“The company should be held accountable for selling low quality gas to consumers because the retail stations are theirs,” he said, adding that the buck should stop with the Ministry of Industry and Trade.
Vuong Ngoc Tuan, deputy general secretary of the Vietnam Consumers Association, agreed that it would be not enough to merely sack the workers involved.
“In his New Year message, Prime Minister Nguyen Tan Dung stressed that developing market economy must focus on consumers. The wrongdoings (in this case) are clear and there should be stricter measures against violators,” he said.
Lawyer Pham Thanh Binh, of the Hanoi-based Hong Ha Law Firm, invoked a government decree stipulating that the Ministry of Industry and Trade is responsible for the management and supervision of retail gas stations.
“The [ministry] should take positive action to review the gasoline trading process, fixing loopholes and taking measures against people involved to prevent gasoline trading fraud,” he said.
Pham Van Phat, of the Hanoi Bar Association, said the Penal Code stipulates that information obtained through the media can be used in identifying criminal activity and that police must launch investigations into such cases.
“Vietweek’s report has revealed almost all ploys to siphon gas during transportation which could cause serious consequences to the society like motorbike fires. It is a big question why there has been no responsive action from the police,” he said.
Tran Hai Duc, of the HCMC Bar Association, said police should have launched an investigation following the reports by Vietweek.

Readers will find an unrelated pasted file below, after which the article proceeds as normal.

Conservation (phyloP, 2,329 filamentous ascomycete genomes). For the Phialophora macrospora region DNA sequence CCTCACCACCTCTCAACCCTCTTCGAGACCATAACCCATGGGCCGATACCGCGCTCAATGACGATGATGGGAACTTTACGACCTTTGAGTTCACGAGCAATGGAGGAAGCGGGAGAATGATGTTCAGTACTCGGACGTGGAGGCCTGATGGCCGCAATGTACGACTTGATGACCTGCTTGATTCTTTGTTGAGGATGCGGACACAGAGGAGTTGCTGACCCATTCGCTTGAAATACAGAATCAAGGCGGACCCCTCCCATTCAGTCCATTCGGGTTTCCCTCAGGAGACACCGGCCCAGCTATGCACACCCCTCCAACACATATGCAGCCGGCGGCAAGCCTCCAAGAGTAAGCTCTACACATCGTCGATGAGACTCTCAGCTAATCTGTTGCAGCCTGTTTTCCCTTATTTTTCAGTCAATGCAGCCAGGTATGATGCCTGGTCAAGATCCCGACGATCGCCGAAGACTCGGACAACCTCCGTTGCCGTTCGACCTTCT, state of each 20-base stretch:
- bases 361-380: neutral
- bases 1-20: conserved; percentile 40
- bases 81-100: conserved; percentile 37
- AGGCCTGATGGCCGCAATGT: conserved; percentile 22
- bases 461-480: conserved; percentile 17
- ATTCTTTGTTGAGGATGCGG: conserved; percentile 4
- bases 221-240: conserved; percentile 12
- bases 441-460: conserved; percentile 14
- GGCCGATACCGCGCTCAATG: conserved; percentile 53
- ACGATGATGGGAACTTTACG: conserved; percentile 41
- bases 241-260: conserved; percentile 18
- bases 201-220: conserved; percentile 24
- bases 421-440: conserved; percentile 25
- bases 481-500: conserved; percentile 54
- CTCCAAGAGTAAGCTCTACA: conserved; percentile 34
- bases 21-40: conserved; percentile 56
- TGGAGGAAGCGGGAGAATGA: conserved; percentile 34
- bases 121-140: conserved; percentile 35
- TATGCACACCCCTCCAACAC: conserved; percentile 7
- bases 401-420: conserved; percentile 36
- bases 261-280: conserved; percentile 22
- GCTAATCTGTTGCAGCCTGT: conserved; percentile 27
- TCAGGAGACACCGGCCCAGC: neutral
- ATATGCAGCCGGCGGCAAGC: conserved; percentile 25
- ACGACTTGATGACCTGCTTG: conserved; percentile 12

“Exhibits and evidence are available and involved people are identified; there is no reason for the investigator not to launch an investigation. The investigators cannot pass the buck or ignore it,” he said.
In a recent incident, a motorbike caught fire while being driven in Binh Thuan Province’s Phan Thiet Town on Wednesday (February 1). The driver, identified only as Phuc, managed to escape to safety while the fire was put out by local residents with sand, water and a fire extinguisher.
In another case, police in HCMC’s District 9 said on the same day that they are investigating a fire that had destroyed two motorbikes, seriously damaging another.
Tran Anh Tuan, owner of the grocery store on Man Thien Street, said his family was sleeping when he heard an explosion and found a bike ablaze. The fire quickly spread to two other bikes parked in his house.
Tuan and his family escaped through the back door before police and firemen arrived to extinguish the fire.
CITY BACKS INVESTIGATION INTO OIL THEFT, ADULTERATION
Vietweek’s reports are enough for police to launch an investigation into gasoline adulteration by sellers, Le Manh Ha, deputy chairman of the Ho Chi Minh City People’s Committee has said.
He was referring to Article 100 of the Penal Code which stipulates that information obtained through the media can be a basis for investigation.
Vietweek had reported last month that several drivers working for state-owned oil company Petrolimex had siphoned off 400 liters of gasoline worth more than VND8 million. The Penal Code also mandates that robbery of property worth VND2 million or more is a crime.
“The dismissal of tank truck drivers is their internal disciplinary measure. They should be tried for two crimes - stealing and making counterfeit products since they mixed other substances to replace the stolen gasoline,” Ha said.
“This is only one case. I am sure they siphoned gasoline many times and in large volumes.”
Since it allowed a large volume of gasoline to be stolen causing loss of public property, Petrolimex should face charges of irresponsibility, he said.
The police should keep the media informed about the progress of the investigation to show their “determination,” he said.
Ha backed Vietweek’s recommendation to eliminate Petrolimex’s monopoly in the gasoline market: “Curbing monopoly is always good.”
The Ministry of Industry and Trade should oversee gasoline trading better to protect the rights of millions of consumers, he added. (By Nguyen Hang)
By Mai Ha – Thu Hang – Hoang Viet, Thanh Nien News (The story can be found in the February 3rd issue of our print edition, Vietweek)